ISCC Supports the Sustainable Development Goals
The 2030 Agenda for Sustainable Development adopted by all UN Member States in 2015 aims to foster peace and prosperity for people and the planet, today and in the future. At its heart are the 17 Sustainable Development Goals (SDGs) which call for climate action, environmental conservation, an end to poverty, improved health and education, reduced inequality and economic growth. Especially the private sector is called upon to contribute to a sustainable development. Therefore, ISCC supports businesses to act more responsibly and secure sustainability throughout the entire supply chain. However, ISCC is aware of the challenges and seeks to continuously improve its contribution to the fulfilment of the SDGs.
ISCC Principles and the Sustainable Development Goals
The report “Linking Voluntary Standards to Sustainable Development Goals”, published by the International Trade Centre on 07 October 2020, has analysed how 232 voluntary sustainability standards connect their requirements to the SDGs. According to the report, ISCC’s certification requirements support more than half of the SDGs to a special degree. For example, a strong connection has been linked to SDG 1 (“No Poverty”), SDG 6 (“Clean Water and Sanitation”), SDG 12 (“Responsible Consumption and Production”) and SDG 15 (“Life on Land”).
A Closer Look: ISCC Principles and the SDGs
A Closer Look at Some of the SDGs that ISCC Supports Through Certification
Until today, the majority of the world’s farms are managed by independent smallholders. Therefore, it is very important to ISCC to be supportive of them. ISCC introduced a certification concept for Independent Smallholders (ISH) that is applicable to smallholders all over the world producing agricultural raw materials. The mission is to improve livelihood, market access and agricultural performance, as well as environmental protection and social welfare of independent smallholders.
Since 2018, ISCC is an official partner of the Food Security Standard (FSS) Project established by WWF, Welthungerhilfe and ZEF (Center for Development Research) with support of the German Ministry for Food and Agriculture. The FSS provides a set of practical and measurable criteria that can be integrated into existing sustainability standards. It is based on the Human Right to adequate Food. During the FSS pilot project, the FSS was successfully integrated into two regular ISCC audits at sugar cane plantations in Latin America. It can now be integrated in regular ISCC audits.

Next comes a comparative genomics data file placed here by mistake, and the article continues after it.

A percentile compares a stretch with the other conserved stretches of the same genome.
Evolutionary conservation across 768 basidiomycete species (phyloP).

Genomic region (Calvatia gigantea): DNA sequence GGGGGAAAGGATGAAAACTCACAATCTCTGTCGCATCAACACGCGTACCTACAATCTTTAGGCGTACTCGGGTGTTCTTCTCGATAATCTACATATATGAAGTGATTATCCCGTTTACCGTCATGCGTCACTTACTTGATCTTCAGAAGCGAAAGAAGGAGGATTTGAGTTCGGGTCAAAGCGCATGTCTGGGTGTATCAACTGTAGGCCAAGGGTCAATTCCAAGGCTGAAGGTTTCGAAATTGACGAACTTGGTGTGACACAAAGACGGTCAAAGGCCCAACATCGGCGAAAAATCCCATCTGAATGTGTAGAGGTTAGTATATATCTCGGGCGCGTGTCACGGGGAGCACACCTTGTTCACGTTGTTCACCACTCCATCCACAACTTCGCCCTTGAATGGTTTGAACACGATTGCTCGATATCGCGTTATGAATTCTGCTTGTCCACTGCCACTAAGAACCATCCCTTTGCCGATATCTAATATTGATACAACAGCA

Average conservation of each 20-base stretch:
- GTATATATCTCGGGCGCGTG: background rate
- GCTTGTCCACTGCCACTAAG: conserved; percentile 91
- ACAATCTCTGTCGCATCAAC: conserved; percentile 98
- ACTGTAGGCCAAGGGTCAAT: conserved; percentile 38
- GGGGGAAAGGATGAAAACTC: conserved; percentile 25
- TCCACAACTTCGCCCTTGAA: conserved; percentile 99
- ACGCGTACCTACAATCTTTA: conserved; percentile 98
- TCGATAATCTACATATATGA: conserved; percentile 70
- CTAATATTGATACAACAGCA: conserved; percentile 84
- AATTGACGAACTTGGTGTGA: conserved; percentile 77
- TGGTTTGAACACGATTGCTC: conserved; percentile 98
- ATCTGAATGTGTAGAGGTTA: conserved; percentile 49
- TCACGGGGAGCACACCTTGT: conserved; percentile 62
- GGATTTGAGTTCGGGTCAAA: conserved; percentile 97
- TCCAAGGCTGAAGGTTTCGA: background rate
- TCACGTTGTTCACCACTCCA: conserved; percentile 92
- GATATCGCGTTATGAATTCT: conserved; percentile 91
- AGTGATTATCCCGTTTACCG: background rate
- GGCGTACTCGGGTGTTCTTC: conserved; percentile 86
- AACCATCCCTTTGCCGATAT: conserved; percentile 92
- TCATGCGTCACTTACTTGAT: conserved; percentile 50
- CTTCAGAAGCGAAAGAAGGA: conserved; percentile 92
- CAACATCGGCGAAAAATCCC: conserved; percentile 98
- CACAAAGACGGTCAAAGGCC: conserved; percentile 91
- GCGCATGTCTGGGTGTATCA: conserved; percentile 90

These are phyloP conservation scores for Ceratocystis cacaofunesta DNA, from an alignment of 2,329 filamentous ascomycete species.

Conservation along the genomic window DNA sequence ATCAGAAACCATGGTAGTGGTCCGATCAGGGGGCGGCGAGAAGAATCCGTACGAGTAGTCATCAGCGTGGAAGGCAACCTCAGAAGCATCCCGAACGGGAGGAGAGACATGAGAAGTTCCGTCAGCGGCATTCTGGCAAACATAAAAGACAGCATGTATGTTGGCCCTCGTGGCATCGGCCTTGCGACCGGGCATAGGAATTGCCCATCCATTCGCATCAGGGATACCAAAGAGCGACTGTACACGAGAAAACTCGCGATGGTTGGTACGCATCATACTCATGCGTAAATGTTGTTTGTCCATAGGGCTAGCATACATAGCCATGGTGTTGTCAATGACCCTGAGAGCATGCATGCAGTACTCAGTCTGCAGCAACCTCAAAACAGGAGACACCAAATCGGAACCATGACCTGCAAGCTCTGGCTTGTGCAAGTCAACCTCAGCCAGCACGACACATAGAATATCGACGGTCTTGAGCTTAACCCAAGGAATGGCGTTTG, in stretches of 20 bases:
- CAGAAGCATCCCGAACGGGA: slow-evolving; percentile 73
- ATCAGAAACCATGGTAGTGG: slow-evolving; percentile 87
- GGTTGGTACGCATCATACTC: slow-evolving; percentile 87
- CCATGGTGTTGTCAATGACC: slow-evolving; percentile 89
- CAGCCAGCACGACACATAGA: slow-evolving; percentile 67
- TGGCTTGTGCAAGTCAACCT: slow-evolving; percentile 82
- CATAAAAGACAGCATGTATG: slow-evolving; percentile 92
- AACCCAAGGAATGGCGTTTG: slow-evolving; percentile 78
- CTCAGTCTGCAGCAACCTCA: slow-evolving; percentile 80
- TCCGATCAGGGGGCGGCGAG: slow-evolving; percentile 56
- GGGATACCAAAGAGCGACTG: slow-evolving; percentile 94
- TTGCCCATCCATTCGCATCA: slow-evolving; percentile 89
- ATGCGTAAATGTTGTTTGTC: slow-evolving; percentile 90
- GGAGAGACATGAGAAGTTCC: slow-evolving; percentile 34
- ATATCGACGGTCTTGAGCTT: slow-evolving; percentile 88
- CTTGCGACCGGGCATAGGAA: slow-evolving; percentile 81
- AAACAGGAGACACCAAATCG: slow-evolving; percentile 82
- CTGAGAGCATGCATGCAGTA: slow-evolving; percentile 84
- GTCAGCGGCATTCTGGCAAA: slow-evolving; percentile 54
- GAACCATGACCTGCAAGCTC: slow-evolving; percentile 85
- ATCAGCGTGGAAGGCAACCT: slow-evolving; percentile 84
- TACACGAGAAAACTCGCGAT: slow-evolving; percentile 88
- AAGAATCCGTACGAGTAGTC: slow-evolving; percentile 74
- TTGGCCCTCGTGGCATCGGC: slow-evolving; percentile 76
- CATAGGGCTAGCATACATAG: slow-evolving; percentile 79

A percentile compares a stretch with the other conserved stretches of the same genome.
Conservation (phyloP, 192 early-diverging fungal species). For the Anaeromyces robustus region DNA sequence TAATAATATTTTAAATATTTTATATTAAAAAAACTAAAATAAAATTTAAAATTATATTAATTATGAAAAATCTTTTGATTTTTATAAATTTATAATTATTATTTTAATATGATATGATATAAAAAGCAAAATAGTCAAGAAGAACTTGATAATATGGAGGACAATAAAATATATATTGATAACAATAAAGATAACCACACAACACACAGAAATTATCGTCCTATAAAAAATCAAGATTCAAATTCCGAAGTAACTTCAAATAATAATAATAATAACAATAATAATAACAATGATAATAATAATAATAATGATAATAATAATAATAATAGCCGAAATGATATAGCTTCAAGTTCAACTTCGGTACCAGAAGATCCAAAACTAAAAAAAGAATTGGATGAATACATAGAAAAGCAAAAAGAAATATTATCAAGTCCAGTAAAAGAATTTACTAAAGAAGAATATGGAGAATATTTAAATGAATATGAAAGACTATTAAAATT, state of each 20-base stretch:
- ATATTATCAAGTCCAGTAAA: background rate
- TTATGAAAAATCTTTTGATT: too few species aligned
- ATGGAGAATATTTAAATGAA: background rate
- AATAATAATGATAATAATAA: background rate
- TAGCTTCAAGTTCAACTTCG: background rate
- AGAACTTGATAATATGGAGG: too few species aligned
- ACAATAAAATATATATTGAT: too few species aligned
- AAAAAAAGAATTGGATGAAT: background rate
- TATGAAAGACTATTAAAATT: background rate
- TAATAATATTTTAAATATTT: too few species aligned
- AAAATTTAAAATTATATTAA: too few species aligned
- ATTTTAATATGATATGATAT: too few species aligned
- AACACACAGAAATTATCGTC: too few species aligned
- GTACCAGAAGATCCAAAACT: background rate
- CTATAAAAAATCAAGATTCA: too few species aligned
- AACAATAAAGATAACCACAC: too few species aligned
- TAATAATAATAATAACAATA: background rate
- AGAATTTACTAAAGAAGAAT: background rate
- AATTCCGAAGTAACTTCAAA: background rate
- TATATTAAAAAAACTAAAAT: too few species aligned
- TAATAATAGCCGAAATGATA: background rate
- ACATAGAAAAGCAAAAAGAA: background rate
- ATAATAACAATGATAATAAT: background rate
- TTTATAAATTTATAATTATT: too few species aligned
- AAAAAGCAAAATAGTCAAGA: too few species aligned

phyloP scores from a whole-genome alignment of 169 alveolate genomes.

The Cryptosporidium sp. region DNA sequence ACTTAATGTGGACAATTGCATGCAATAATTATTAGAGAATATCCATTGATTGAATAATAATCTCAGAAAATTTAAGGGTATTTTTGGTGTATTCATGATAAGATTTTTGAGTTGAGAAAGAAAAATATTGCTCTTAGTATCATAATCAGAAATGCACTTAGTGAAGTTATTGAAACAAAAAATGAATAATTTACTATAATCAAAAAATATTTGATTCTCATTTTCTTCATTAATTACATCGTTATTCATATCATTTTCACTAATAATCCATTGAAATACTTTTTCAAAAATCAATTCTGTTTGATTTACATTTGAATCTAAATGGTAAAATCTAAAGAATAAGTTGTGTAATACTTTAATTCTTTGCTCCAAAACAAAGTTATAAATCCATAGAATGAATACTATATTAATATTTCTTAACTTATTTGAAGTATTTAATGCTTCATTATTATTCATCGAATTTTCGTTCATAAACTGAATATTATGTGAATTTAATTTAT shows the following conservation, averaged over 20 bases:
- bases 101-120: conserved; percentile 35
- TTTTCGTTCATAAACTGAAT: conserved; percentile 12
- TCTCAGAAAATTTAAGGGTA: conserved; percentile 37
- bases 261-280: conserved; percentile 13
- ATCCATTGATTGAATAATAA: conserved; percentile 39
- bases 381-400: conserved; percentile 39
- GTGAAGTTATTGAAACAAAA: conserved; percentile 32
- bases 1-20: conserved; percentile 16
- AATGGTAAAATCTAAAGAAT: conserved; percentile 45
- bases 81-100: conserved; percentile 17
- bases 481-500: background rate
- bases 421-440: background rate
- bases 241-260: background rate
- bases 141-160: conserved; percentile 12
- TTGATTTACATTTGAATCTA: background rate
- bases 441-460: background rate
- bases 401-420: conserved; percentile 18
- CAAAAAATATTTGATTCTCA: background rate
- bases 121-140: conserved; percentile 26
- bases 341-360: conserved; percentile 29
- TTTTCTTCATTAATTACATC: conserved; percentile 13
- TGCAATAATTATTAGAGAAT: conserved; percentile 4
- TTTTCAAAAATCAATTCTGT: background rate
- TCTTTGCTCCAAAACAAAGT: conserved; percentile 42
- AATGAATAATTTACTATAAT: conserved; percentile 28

For ISCC, education is key to a sustainable future. Therefore, we provide education on sustainable agricultural production, including soil, water and air protection, zero deforestation as well as human and labour rights in ISCC Basic Training courses. In addition, ISCC offers specific training courses such as the ISCC Greenhouse Gas Training to educate companies on how to calculate their greenhouse gas emissions and deepen their understanding on greenhouse gas requirements.
Since 2016, ISCC participates in a cooperation with AahrusKarlsham (AAK) to support women in the Shea industry to access new markets and become more independent. ISCC developed a certification approach especially for shea supply chains. This allows many women collecting shea nuts to be included in the sustainability certification process.
ISCC supports the circular economy and bioeconomy with a multi-stakeholder, third-party sustainability certification scheme. Recycled or bio-based products that are certified to the ISCC PLUS standard provide companies, brand owners and consumers with the assurance that high sustainability requirements are met. For stakeholder that want to learn more about the certification approach, ISCC offers an ISCC PLUS Training – Circular Economy and Bioeconomy.
ISCC is committed to combating deforestation, the loss of biodiversity and dwindling carbon stocks. The multi-stakeholder, third-party ISCC certification system promotes deforestation-free supply chains by prohibiting the conversion of land with high biodiversity value or high carbon stock for the production of biomass. Furthermore, the ISCC EU certification system for EU biofuels production requires minimum emissions savings to be achieved and thus, contributes to the reduction of greenhouse gas emissions worldwide.
In addition, ISCC partners with the German conservation organisation “Nationale Naturlandschaften” to increase biodiversity within in the Thuringia Forest and with Angora Natura to restore the landscape and former biodiversity in Bavaria’s largest remaining low-lying wetlands “Freisinger Moos”.
Since 2018, ISCC continuously supports the Global Risk Assessment Services (GRAS) tool. The online tool provides solutions to demonstrate compliance with sustainability requirements, detect deforestation and grassland conversion, manage sustainability risks and facilitate certification. Within its web application, GRAS displays georeferenced data about biodiversity, carbon stock, land-use change and social indices and allows users to conduct their own sustainability risk assessment.
ISCC has been developed through an open multi-stakeholder process. During the annual ISCC Global Sustainability Conference participants from industry, certification bodies, NGOs and national authorities discuss topics such as sustainable bio-based and circular supply chains, regulatory framework conditions, smallholder certification, and successful implementations of sustainability measures. ISCC organises regular Regional and Technical Stakeholder Meetings. ISCC is also committed to the UN Global Compact in order to show that businesses need to take responsibility to ensure a sustainable future.